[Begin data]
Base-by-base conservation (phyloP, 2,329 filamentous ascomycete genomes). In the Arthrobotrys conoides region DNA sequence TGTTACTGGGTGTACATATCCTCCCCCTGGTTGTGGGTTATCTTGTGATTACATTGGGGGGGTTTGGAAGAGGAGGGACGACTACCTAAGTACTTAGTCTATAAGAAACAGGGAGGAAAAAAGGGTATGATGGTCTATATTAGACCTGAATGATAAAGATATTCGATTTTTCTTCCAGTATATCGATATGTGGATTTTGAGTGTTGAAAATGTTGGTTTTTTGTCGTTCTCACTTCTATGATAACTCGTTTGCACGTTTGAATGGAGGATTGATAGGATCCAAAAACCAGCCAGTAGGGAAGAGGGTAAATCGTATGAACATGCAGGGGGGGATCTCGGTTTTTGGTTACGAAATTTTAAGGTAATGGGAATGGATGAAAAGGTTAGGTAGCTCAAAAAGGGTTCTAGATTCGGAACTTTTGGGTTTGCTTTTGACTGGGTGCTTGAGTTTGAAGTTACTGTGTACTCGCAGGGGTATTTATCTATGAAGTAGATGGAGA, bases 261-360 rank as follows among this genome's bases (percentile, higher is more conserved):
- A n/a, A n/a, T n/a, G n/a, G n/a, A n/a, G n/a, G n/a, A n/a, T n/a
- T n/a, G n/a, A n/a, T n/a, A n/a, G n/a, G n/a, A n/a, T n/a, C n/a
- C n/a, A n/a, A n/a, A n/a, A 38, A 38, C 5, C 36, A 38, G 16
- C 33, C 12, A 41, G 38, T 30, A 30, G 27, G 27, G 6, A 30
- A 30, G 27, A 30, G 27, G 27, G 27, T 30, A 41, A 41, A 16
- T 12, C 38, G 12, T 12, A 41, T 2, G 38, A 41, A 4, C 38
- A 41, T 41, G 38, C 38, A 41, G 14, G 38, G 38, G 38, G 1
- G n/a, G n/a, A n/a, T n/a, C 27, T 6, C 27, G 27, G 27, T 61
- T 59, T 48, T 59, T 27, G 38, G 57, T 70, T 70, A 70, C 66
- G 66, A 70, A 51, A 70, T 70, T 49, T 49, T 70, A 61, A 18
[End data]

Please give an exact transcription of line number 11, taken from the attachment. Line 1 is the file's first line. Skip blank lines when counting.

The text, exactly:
- G 66, A 70, A 51, A 70, T 70, T 49, T 49, T 70, A 61, A 18